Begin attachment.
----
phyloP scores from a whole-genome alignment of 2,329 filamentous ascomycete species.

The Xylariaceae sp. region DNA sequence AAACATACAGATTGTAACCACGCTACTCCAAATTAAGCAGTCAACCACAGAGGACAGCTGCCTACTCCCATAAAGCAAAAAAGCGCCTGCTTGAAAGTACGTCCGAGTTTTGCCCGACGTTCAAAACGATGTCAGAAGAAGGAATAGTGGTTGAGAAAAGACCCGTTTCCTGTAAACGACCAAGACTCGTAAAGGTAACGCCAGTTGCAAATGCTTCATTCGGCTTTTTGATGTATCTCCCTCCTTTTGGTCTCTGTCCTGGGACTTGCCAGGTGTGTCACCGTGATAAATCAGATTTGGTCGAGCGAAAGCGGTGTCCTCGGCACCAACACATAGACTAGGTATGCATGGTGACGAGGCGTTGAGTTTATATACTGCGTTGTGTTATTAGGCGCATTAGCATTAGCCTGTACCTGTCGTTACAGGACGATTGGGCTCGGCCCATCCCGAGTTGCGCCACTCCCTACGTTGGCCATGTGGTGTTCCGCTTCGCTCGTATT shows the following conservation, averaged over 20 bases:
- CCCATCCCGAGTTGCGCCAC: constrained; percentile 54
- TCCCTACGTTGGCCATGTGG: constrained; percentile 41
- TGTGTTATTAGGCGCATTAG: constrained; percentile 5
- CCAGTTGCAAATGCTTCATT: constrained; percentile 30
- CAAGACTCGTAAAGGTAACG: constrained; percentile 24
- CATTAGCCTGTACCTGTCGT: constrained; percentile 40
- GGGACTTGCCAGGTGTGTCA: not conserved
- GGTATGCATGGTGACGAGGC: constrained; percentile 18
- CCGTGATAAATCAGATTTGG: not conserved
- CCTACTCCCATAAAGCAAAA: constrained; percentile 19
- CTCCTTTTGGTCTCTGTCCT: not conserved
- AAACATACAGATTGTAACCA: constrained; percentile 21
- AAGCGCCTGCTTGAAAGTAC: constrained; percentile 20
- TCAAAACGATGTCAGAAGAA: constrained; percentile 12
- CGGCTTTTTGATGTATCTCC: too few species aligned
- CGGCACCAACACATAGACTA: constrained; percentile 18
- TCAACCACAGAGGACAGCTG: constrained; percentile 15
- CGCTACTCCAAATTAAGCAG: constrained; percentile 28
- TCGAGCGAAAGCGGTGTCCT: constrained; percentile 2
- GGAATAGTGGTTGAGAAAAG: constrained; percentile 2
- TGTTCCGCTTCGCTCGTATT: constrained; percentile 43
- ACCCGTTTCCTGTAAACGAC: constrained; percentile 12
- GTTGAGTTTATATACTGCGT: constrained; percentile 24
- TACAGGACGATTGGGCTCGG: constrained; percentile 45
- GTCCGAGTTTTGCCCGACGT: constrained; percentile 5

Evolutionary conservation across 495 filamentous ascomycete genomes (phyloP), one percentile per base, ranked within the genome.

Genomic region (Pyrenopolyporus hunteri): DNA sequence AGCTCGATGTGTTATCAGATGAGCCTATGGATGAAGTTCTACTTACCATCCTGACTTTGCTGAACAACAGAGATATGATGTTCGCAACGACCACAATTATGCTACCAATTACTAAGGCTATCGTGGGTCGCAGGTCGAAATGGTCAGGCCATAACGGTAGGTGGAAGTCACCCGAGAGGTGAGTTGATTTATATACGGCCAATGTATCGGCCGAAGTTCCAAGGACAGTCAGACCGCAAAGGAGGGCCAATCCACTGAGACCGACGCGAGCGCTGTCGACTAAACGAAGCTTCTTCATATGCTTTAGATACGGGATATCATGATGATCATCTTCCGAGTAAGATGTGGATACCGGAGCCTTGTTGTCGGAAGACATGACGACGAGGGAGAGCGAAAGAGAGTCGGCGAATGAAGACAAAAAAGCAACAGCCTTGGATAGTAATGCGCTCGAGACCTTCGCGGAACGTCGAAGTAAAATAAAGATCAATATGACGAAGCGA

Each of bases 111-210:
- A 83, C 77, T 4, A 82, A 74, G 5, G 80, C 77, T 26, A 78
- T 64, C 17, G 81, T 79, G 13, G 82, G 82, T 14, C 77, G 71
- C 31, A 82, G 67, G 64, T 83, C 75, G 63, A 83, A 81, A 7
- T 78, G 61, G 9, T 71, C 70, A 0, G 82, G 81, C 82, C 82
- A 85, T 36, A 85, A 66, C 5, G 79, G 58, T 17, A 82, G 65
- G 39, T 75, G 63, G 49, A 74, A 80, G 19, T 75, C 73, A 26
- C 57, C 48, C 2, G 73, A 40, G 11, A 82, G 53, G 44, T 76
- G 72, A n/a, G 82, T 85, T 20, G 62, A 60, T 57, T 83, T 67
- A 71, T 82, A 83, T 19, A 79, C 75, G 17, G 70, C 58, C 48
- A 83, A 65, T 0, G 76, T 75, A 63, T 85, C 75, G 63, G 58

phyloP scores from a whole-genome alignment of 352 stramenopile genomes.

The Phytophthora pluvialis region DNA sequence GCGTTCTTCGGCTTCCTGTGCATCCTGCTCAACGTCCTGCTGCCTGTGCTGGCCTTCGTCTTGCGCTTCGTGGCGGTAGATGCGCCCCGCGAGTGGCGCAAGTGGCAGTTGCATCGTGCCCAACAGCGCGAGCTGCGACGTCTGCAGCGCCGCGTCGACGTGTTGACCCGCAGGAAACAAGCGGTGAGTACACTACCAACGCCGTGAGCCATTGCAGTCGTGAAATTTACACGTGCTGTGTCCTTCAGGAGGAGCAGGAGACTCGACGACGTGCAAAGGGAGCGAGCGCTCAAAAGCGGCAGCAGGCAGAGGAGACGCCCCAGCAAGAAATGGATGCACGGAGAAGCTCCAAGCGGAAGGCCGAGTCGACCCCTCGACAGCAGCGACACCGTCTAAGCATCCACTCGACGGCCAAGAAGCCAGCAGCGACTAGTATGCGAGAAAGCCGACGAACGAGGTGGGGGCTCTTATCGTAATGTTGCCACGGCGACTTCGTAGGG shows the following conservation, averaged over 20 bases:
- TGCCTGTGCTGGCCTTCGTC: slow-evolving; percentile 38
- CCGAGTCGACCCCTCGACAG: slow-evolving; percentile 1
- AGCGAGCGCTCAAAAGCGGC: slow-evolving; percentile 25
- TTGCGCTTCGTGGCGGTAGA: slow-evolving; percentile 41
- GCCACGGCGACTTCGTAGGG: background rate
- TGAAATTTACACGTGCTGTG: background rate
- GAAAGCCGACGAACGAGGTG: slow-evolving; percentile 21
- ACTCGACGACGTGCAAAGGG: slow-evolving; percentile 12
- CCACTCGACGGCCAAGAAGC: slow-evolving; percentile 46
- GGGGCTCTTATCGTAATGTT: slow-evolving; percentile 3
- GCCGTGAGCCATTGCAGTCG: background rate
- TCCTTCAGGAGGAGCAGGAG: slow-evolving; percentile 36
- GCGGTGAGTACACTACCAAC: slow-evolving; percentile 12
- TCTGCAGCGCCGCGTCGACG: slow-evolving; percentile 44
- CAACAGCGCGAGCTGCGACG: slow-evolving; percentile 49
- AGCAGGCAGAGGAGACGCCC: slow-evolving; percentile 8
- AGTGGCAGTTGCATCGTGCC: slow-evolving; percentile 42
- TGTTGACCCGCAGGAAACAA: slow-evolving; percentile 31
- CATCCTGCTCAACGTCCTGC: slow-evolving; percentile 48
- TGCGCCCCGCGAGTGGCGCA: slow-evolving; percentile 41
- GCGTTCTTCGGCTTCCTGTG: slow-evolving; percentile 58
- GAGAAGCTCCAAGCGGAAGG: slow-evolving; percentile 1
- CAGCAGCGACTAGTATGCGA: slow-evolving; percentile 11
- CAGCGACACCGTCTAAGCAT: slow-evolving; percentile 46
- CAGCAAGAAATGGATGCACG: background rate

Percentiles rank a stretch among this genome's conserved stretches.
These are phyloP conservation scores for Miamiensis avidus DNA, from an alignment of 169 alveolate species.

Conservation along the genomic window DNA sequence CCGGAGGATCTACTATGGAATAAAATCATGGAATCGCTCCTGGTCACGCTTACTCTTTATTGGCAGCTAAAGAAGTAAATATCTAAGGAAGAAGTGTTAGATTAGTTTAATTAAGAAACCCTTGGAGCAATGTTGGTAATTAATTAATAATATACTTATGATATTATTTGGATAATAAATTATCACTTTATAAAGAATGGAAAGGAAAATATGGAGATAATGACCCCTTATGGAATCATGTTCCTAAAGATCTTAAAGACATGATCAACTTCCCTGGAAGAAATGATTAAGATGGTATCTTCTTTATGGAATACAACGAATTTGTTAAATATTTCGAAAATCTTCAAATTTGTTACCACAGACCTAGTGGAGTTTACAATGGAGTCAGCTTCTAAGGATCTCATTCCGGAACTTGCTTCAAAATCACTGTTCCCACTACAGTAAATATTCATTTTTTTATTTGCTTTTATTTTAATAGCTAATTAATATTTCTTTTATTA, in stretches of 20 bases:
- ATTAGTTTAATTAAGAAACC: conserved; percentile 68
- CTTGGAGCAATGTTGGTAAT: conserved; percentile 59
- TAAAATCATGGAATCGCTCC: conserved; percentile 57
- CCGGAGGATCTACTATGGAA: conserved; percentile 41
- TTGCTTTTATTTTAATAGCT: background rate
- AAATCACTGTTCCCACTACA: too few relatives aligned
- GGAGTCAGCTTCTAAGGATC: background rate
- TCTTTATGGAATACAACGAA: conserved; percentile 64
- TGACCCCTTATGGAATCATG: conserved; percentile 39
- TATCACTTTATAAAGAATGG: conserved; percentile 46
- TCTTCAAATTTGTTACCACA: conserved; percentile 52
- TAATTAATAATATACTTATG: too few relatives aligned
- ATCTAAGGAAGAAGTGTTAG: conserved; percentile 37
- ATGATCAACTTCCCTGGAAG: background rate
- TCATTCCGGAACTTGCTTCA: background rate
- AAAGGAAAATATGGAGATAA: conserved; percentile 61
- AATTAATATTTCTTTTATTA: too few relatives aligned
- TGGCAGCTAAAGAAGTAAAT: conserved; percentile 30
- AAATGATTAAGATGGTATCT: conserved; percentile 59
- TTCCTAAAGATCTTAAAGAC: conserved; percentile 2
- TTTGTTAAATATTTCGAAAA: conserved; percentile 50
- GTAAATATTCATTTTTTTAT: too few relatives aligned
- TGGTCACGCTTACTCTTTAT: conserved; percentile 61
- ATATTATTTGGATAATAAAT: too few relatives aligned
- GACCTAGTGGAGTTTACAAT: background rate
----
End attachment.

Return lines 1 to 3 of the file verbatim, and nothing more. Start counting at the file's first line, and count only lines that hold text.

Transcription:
phyloP scores from a whole-genome alignment of 2,329 filamentous ascomycete species.

The Xylariaceae sp. region DNA sequence AAACATACAGATTGTAACCACGCTACTCCAAATTAAGCAGTCAACCACAGAGGACAGCTGCCTACTCCCATAAAGCAAAAAAGCGCCTGCTTGAAAGTACGTCCGAGTTTTGCCCGACGTTCAAAACGATGTCAGAAGAAGGAATAGTGGTTGAGAAAAGACCCGTTTCCTGTAAACGACCAAGACTCGTAAAGGTAACGCCAGTTGCAAATGCTTCATTCGGCTTTTTGATGTATCTCCCTCCTTTTGGTCTCTGTCCTGGGACTTGCCAGGTGTGTCACCGTGATAAATCAGATTTGGTCGAGCGAAAGCGGTGTCCTCGGCACCAACACATAGACTAGGTATGCATGGTGACGAGGCGTTGAGTTTATATACTGCGTTGTGTTATTAGGCGCATTAGCATTAGCCTGTACCTGTCGTTACAGGACGATTGGGCTCGGCCCATCCCGAGTTGCGCCACTCCCTACGTTGGCCATGTGGTGTTCCGCTTCGCTCGTATT shows the following conservation, averaged over 20 bases:
- CCCATCCCGAGTTGCGCCAC: constrained; percentile 54